Daniel Hall et al, ‘Policies for Developing Country Engagement’ (Harvard Project on International Climate Agreements Discussion Paper No 08-15, October 2008) 13 <http://belfercenter.ksg.harvard.edu/publication/18649/policies_for_developing_country_engagement.html> .
 See, eg, Paulsson, above n 62, 70–5.
 See, eg, Jolene Lin and Charlotte Streck, ‘Mobilising Finance for Climate Change Mitigation: Private Sector Involvement in International Carbon Finance Mechanisms’  MelbJlIntLaw 8; (2009) 10 Melbourne Journal of International Law 70.
 Michael Dutschke and Axel Michaelowa, ‘Development Aid and the CDM — How to Interpret “Financial Additionality”’ (2006) 11 Environment and Developmental Economics 235, 238–9.
 Benito Müller, Montreal 2005: What Happened, and What It Means (Oxford Institute for Energy Studies Report No EV 35, February 2006) 16, 23–5 <http://www.oxfordenergy.org/pdfs/EV35.pdf> .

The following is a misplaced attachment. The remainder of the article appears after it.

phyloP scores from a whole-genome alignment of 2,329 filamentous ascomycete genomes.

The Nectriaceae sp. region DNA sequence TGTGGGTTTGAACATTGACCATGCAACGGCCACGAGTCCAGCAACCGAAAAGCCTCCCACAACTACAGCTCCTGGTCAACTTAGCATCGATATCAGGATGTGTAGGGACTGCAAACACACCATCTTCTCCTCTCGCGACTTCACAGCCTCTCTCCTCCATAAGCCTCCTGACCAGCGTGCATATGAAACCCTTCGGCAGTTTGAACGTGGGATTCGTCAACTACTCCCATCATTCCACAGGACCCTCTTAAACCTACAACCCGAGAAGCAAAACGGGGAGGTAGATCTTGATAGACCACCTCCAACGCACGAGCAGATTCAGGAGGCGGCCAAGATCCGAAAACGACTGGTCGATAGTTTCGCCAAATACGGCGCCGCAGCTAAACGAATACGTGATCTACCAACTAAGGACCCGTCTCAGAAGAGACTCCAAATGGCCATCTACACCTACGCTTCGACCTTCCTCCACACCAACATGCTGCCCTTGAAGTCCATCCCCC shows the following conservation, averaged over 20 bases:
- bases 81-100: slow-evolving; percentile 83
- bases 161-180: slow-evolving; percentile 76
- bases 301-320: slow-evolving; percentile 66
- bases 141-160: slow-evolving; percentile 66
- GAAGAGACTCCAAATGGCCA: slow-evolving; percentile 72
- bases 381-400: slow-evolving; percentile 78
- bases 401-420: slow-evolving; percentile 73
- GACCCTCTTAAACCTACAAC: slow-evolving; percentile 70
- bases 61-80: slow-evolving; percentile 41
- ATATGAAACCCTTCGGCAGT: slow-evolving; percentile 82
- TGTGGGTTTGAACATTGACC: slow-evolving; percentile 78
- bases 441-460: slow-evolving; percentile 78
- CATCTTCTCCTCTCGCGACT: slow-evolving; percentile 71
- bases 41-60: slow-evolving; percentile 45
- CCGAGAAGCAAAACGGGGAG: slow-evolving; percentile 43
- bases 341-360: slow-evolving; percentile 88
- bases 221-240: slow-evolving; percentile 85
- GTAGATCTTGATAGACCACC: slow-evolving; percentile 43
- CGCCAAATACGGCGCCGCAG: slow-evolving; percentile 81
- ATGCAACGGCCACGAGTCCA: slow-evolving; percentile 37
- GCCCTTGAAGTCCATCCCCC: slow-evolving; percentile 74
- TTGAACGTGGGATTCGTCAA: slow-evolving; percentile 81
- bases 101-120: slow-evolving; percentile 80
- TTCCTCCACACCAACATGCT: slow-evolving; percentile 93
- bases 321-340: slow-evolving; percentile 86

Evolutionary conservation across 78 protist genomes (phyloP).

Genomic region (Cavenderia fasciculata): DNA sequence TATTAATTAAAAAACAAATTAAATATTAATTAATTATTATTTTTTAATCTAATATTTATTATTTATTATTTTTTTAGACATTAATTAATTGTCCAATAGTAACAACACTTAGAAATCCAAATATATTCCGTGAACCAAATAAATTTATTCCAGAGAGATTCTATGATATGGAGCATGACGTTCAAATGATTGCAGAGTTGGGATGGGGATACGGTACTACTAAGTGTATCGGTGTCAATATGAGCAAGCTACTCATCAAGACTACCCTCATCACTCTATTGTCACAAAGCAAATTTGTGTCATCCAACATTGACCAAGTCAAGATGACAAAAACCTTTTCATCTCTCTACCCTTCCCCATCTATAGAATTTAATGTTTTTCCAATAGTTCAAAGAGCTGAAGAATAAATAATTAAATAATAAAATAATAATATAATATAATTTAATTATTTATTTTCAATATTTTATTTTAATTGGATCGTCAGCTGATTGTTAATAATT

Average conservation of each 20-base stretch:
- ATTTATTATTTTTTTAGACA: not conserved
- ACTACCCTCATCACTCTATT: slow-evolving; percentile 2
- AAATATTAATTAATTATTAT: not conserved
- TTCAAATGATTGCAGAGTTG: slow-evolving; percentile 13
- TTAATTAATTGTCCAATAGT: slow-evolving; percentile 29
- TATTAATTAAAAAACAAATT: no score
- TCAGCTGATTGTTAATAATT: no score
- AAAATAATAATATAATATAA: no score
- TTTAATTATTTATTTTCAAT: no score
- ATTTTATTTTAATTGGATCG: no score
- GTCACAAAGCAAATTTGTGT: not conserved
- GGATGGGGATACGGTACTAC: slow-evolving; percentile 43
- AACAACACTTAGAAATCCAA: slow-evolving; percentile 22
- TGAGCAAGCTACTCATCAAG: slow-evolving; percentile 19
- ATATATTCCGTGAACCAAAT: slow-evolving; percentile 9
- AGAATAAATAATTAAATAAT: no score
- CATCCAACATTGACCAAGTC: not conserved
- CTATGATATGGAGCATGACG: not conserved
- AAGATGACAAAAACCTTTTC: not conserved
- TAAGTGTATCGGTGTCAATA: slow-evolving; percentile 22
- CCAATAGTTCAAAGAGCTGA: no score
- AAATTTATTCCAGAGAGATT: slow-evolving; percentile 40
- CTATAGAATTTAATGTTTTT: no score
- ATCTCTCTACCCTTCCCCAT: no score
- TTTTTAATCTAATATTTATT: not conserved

The White House, US, Energy and Environment: Progress (2009) <http://www.whitehouse.gov/issues/energy-and-environment> .
 Richard A Matthew, ‘The Environment as a National Security Issue’ (2000) 12 Journal of Policy History 101, 109.
 See, eg, Thomas F Homer-Dixon, Jeffrey H Boutwell, and George W Rathjens, ‘Environmental Change and Violent Conflict: Growing Scarcities of Renewable Resources Can Contribute to Social Instability and Civil Strife’ (1993) 268(2) Scientific American 16. See generally Thomas F Homer-Dixon, ‘On the Threshold: Environmental Changes as Causes of Acute Conflict’ (1991) 16(2) International Security 76; Thomas F Homer-Dixon ‘Environmental Scarcities and Violent Conflict: Evidence from Cases’ (1994) 19(1) International Security 5; Thomas F Homer-Dixon, Environment, Scarcity, and Violence (1999) ch 7.